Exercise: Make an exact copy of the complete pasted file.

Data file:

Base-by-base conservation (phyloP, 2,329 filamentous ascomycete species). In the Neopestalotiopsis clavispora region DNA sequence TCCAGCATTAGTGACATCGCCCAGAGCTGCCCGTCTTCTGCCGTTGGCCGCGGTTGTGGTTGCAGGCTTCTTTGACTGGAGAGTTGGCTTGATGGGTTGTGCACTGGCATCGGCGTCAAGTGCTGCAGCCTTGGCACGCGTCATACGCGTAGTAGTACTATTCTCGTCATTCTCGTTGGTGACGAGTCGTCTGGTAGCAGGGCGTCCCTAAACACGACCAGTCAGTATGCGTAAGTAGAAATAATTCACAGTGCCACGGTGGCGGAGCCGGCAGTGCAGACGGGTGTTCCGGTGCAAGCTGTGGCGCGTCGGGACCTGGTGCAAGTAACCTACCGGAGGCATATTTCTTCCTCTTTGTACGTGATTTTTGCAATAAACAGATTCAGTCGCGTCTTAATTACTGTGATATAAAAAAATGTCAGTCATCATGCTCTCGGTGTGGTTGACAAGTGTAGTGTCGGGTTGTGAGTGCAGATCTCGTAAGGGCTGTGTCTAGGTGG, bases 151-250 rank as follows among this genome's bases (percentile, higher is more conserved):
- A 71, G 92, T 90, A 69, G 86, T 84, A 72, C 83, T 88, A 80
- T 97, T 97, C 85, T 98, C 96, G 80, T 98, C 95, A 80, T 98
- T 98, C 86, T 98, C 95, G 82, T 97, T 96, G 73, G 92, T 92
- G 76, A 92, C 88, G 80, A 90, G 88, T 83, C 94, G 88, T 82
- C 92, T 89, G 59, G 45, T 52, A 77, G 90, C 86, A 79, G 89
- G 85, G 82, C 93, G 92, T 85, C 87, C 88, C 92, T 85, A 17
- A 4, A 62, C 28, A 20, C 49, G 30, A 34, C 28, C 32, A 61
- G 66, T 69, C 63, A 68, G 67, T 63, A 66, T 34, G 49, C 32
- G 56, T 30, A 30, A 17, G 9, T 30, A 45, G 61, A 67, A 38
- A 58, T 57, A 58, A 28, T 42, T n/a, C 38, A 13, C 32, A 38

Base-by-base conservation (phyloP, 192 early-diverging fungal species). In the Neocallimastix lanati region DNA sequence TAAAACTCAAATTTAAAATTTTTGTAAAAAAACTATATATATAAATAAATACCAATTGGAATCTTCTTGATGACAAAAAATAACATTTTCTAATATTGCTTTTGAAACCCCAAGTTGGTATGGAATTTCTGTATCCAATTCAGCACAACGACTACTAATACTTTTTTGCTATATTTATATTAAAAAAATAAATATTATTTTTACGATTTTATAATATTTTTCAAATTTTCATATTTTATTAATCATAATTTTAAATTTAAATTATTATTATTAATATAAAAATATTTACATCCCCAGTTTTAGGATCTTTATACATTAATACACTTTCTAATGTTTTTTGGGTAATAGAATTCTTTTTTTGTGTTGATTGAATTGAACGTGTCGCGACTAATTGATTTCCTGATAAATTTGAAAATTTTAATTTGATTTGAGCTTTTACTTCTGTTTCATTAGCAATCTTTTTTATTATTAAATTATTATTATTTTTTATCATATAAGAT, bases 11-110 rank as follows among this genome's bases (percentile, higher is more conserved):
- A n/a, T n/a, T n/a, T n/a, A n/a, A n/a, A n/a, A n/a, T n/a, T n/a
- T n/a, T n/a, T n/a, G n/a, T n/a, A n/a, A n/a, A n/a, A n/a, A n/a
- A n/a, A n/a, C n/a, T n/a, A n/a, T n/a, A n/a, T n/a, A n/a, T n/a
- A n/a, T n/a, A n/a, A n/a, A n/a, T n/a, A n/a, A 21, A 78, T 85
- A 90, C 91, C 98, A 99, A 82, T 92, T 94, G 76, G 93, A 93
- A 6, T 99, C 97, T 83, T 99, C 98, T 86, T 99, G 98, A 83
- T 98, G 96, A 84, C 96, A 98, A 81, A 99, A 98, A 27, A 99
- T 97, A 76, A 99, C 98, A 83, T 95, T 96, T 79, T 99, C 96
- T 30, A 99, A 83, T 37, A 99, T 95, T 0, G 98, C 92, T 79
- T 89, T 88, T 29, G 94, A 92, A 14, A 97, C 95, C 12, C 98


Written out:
Base-by-base conservation (phyloP, 2,329 filamentous ascomycete species). In the Neopestalotiopsis clavispora region DNA sequence TCCAGCATTAGTGACATCGCCCAGAGCTGCCCGTCTTCTGCCGTTGGCCGCGGTTGTGGTTGCAGGCTTCTTTGACTGGAGAGTTGGCTTGATGGGTTGTGCACTGGCATCGGCGTCAAGTGCTGCAGCCTTGGCACGCGTCATACGCGTAGTAGTACTATTCTCGTCATTCTCGTTGGTGACGAGTCGTCTGGTAGCAGGGCGTCCCTAAACACGACCAGTCAGTATGCGTAAGTAGAAATAATTCACAGTGCCACGGTGGCGGAGCCGGCAGTGCAGACGGGTGTTCCGGTGCAAGCTGTGGCGCGTCGGGACCTGGTGCAAGTAACCTACCGGAGGCATATTTCTTCCTCTTTGTACGTGATTTTTGCAATAAACAGATTCAGTCGCGTCTTAATTACTGTGATATAAAAAAATGTCAGTCATCATGCTCTCGGTGTGGTTGACAAGTGTAGTGTCGGGTTGTGAGTGCAGATCTCGTAAGGGCTGTGTCTAGGTGG, bases 151-250 rank as follows among this genome's bases (percentile, higher is more conserved):
- A 71, G 92, T 90, A 69, G 86, T 84, A 72, C 83, T 88, A 80
- T 97, T 97, C 85, T 98, C 96, G 80, T 98, C 95, A 80, T 98
- T 98, C 86, T 98, C 95, G 82, T 97, T 96, G 73, G 92, T 92
- G 76, A 92, C 88, G 80, A 90, G 88, T 83, C 94, G 88, T 82
- C 92, T 89, G 59, G 45, T 52, A 77, G 90, C 86, A 79, G 89
- G 85, G 82, C 93, G 92, T 85, C 87, C 88, C 92, T 85, A 17
- A 4, A 62, C 28, A 20, C 49, G 30, A 34, C 28, C 32, A 61
- G 66, T 69, C 63, A 68, G 67, T 63, A 66, T 34, G 49, C 32
- G 56, T 30, A 30, A 17, G 9, T 30, A 45, G 61, A 67, A 38
- A 58, T 57, A 58, A 28, T 42, T n/a, C 38, A 13, C 32, A 38

Base-by-base conservation (phyloP, 192 early-diverging fungal species). In the Neocallimastix lanati region DNA sequence TAAAACTCAAATTTAAAATTTTTGTAAAAAAACTATATATATAAATAAATACCAATTGGAATCTTCTTGATGACAAAAAATAACATTTTCTAATATTGCTTTTGAAACCCCAAGTTGGTATGGAATTTCTGTATCCAATTCAGCACAACGACTACTAATACTTTTTTGCTATATTTATATTAAAAAAATAAATATTATTTTTACGATTTTATAATATTTTTCAAATTTTCATATTTTATTAATCATAATTTTAAATTTAAATTATTATTATTAATATAAAAATATTTACATCCCCAGTTTTAGGATCTTTATACATTAATACACTTTCTAATGTTTTTTGGGTAATAGAATTCTTTTTTTGTGTTGATTGAATTGAACGTGTCGCGACTAATTGATTTCCTGATAAATTTGAAAATTTTAATTTGATTTGAGCTTTTACTTCTGTTTCATTAGCAATCTTTTTTATTATTAAATTATTATTATTTTTTATCATATAAGAT, bases 11-110 rank as follows among this genome's bases (percentile, higher is more conserved):
- A n/a, T n/a, T n/a, T n/a, A n/a, A n/a, A n/a, A n/a, T n/a, T n/a
- T n/a, T n/a, T n/a, G n/a, T n/a, A n/a, A n/a, A n/a, A n/a, A n/a
- A n/a, A n/a, C n/a, T n/a, A n/a, T n/a, A n/a, T n/a, A n/a, T n/a
- A n/a, T n/a, A n/a, A n/a, A n/a, T n/a, A n/a, A 21, A 78, T 85
- A 90, C 91, C 98, A 99, A 82, T 92, T 94, G 76, G 93, A 93
- A 6, T 99, C 97, T 83, T 99, C 98, T 86, T 99, G 98, A 83
- T 98, G 96, A 84, C 96, A 98, A 81, A 99, A 98, A 27, A 99
- T 97, A 76, A 99, C 98, A 83, T 95, T 96, T 79, T 99, C 96
- T 30, A 99, A 83, T 37, A 99, T 95, T 0, G 98, C 92, T 79
- T 89, T 88, T 29, G 94, A 92, A 14, A 97, C 95, C 12, C 98